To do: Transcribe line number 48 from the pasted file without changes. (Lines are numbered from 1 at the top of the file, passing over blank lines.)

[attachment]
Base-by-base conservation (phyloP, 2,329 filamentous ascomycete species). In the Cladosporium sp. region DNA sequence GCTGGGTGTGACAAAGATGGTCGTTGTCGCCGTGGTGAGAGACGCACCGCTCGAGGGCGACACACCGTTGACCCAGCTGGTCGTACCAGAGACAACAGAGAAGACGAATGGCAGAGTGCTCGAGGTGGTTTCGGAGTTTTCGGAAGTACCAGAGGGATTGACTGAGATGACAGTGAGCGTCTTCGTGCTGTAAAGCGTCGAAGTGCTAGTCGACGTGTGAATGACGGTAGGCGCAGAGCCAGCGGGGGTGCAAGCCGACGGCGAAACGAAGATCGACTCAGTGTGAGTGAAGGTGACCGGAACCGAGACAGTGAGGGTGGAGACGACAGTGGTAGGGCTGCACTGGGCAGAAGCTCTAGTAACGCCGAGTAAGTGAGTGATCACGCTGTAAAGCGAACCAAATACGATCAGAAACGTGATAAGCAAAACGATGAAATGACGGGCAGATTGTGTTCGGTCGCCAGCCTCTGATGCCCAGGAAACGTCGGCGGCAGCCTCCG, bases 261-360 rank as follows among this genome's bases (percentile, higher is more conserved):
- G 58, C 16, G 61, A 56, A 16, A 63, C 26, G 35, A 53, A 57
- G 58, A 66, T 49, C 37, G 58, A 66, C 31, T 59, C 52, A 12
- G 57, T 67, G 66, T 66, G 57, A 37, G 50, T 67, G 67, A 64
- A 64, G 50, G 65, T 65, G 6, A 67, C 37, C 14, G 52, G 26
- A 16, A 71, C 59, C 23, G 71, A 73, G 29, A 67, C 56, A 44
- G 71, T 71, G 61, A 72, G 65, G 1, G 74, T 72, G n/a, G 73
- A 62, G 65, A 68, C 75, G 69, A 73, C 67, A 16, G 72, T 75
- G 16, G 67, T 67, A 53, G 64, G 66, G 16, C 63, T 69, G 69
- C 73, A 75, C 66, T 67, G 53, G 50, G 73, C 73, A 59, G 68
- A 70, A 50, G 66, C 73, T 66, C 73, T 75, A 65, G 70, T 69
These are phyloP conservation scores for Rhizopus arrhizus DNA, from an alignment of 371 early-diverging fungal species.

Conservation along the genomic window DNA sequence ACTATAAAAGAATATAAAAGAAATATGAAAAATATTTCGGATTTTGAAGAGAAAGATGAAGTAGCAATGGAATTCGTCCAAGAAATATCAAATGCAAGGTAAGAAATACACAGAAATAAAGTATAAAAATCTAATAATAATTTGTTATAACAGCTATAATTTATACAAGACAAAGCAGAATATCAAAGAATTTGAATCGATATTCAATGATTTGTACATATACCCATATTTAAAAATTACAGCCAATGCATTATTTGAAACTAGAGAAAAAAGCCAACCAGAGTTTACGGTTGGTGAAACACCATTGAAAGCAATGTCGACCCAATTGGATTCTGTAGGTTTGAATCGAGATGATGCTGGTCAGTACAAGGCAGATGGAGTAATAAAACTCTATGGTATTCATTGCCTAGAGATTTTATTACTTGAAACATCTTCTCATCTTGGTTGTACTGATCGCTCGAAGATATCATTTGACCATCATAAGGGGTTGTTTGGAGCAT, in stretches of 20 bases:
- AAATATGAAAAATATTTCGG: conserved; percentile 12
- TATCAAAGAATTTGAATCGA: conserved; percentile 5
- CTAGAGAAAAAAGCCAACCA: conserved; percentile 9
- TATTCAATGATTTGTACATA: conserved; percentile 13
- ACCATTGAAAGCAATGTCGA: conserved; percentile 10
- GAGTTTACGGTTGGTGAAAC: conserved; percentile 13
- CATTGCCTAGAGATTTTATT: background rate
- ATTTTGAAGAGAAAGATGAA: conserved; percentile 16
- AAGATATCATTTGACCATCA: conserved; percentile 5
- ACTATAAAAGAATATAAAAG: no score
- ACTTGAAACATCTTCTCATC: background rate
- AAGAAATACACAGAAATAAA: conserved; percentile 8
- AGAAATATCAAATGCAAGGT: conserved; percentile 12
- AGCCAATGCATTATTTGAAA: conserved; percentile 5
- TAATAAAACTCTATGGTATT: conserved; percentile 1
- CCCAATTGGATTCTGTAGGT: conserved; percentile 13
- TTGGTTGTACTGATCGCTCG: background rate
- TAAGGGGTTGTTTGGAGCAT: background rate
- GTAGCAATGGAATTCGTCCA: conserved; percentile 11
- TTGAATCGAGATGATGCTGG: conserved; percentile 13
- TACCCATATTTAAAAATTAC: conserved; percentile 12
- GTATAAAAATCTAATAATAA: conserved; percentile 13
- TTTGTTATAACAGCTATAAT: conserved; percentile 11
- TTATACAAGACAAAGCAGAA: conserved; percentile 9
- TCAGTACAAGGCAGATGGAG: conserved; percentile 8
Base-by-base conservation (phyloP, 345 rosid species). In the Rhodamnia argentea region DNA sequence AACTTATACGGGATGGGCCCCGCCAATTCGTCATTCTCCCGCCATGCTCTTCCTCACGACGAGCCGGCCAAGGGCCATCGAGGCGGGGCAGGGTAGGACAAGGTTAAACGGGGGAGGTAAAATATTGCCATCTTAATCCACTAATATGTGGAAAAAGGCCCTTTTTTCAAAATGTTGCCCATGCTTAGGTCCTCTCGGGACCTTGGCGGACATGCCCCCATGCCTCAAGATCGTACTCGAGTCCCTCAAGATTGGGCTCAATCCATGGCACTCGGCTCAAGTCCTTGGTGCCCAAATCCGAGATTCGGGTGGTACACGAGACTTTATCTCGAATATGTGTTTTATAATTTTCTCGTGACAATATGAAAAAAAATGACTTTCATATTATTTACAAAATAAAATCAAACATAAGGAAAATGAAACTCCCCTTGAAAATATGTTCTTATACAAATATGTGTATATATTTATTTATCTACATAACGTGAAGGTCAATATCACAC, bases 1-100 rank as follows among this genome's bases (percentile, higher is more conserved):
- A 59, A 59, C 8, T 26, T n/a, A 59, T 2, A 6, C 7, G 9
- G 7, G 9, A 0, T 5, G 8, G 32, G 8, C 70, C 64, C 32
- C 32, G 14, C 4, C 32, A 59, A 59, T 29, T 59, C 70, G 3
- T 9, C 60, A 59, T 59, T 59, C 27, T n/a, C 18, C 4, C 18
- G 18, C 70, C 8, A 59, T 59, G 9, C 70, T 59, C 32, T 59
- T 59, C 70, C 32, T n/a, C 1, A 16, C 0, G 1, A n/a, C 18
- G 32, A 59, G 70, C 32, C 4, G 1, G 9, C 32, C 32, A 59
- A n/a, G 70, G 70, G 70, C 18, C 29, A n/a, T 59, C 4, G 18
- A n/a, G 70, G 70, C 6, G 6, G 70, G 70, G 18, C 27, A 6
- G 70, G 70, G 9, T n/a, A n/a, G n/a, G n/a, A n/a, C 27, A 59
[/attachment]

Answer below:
- A n/a, G 70, G 70, C 6, G 6, G 70, G 70, G 18, C 27, A 6